Southern diner OK Cafe in Buckhead has come under fire after installing a tone-deaf banner reading “Lives That Matter Are Made With Positive Purpose” on the side of the restaurant as a student-led march called Buckhead4BlackLives began on Sunday afternoon. The banner was quickly removed after the march. But it and controversial comments made by co-owner Susan DeRose following Sunday’s protest have kicked up a hornet’s nest.
Alumni and students from three area private schools — the Lovett School, Pace Academy, and Westminster — gathered in the parking lot at the West Paces Ferry shopping plaza Sunday to kick off a protest march to the governor’s mansion in response to the Minneapolis police killing of George Floyd. The group, filled with students, parents, and area residents, and numbering in the thousands, was greeted with the questionable sign at OK Cafe, alongside a booth with another sign that read “OK Cafe Tea Party.”
“We all felt like Buckhead was not getting the message because it’s hard to really see what’s going on behind a screen,” Isabel Johnson, one of the organizers of Buckhead4BlackLives, tells Eater Atlanta. “But when you’re seeing it beyond your front door, and it’s being led by students and children you know and love, it makes a bigger impact.”
Johnson is a recent alumna of the Lovett School and now attends Georgia Tech.
Johnson estimates between 2,000 to 3,000 people attended Sunday’s peaceful march, which included a number of Atlanta sports stars and celebrities like Atlanta Falcons head coach Dan Quinn and radio personality Frank Ski. Ski is the father of two of the Buckhead4BlackLives student organizers.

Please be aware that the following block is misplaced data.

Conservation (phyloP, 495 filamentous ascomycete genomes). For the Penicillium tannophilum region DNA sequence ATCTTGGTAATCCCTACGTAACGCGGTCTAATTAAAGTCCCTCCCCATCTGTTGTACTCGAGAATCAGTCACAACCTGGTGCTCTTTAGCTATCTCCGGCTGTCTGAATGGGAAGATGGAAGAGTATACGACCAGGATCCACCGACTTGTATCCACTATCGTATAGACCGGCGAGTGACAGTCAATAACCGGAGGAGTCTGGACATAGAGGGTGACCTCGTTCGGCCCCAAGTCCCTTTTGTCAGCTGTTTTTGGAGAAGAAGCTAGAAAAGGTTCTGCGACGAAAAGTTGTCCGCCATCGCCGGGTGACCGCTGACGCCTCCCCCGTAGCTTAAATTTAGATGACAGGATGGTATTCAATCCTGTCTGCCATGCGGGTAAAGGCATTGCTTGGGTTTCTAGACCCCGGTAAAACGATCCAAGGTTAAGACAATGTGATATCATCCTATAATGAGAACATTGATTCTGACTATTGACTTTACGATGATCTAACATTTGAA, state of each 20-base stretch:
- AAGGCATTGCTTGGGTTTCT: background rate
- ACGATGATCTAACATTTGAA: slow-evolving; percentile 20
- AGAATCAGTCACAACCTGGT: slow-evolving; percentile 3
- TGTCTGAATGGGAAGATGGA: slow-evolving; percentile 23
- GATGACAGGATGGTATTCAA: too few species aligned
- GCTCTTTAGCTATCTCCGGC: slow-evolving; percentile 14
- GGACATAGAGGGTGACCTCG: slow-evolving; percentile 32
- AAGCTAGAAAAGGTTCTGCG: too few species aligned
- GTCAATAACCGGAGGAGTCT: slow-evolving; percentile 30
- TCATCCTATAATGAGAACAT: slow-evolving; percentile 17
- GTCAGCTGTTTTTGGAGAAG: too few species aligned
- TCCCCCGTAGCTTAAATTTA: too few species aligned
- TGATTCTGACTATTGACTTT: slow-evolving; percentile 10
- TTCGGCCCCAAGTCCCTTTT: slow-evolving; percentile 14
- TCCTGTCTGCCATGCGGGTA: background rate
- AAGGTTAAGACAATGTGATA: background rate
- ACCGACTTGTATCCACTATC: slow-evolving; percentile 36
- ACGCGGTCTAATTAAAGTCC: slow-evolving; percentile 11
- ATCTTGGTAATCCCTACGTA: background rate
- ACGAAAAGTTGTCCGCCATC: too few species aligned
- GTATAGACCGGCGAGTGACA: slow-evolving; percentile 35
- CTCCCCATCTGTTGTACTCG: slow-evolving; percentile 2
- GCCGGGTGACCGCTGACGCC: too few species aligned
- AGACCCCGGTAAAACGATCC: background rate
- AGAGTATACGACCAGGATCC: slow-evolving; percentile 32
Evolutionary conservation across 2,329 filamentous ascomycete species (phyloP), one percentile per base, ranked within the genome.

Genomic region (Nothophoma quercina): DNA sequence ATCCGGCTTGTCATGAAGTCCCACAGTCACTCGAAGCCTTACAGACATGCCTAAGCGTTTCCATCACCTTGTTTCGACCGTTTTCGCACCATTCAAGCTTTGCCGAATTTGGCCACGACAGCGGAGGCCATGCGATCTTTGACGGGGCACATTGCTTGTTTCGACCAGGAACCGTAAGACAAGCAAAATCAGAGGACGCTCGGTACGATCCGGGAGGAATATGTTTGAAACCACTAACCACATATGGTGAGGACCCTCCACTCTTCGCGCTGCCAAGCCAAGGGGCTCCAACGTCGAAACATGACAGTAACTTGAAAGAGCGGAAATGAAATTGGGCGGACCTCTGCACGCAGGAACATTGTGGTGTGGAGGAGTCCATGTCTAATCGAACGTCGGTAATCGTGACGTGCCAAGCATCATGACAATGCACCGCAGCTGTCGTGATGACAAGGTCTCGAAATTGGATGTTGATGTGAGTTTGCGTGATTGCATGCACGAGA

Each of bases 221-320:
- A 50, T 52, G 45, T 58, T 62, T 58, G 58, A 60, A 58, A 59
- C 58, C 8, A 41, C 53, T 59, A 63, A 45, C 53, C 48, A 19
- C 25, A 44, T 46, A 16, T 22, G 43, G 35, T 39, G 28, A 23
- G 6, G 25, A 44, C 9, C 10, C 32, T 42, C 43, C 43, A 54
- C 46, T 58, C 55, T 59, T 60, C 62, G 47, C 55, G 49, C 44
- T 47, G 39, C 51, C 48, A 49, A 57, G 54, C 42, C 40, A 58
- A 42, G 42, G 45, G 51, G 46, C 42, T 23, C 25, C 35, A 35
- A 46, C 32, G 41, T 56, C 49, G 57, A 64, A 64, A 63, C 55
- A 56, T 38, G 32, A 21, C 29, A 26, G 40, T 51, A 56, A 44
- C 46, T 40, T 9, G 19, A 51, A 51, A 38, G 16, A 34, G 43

“It’s such cryptic wording that we feel like they were trying to step around it while not actually saying ‘All Lives Matter,’” Johnson says. “We aren’t going to comment on it on our Instagram page because we don’t want to waste our breath on that. Their mission was beneath us, and their message isn’t important.”
Eater first reached out to DeRose Monday morning for comment over the sign uproar, and again Wednesday after an interview with her appeared in the Atlanta Business Chronicle. She responded to Eater’s requests for comment Thursday morning via email.
“[Buckhead4BlackLives] closed down local business when we were only now getting up just to make a point that was not necessary to make,” DeRose said in the email. “People of Buckhead know black lives matter — as we know all lives matter.”
DeRose went on to explain that the restaurant was serving tea and lemonade Sunday and provided a message meant to convey positivity, which she said should have “made it clear” why the restaurant displayed the sign and set up the booth during the Black Lives Matter march.
Other signs displayed at OK Cafe included “Law & Order = Peace,” “OK Cafe Loves America,” and “We Support the Georgia Police Force.”
“Had anyone, who couldn’t understand our signs, spoken to us we would have made it clear why we were there. The mass and unhinged violence and destruction of business across America was purposeless, anti=American and destroyed the concept of law and order. A message of positive purpose needed to be said. I hope to see many similar messages posted too as Business is the glue of our free society...And to make it very clear- OK Cafe and Blue Ridge Grill stood so that others would not fall,” the email read in part.
In emails provided to Eater on Monday by a person claiming to be a former administrative assistant at the Liberty House corporate office, DeRose attempted to explain the meaning behind the banner to that employee. The person, who did not wish to be named, asks DeRose in the initial email why controversial artwork depicting the previous Georgia state flag is still on display at OK Cafe.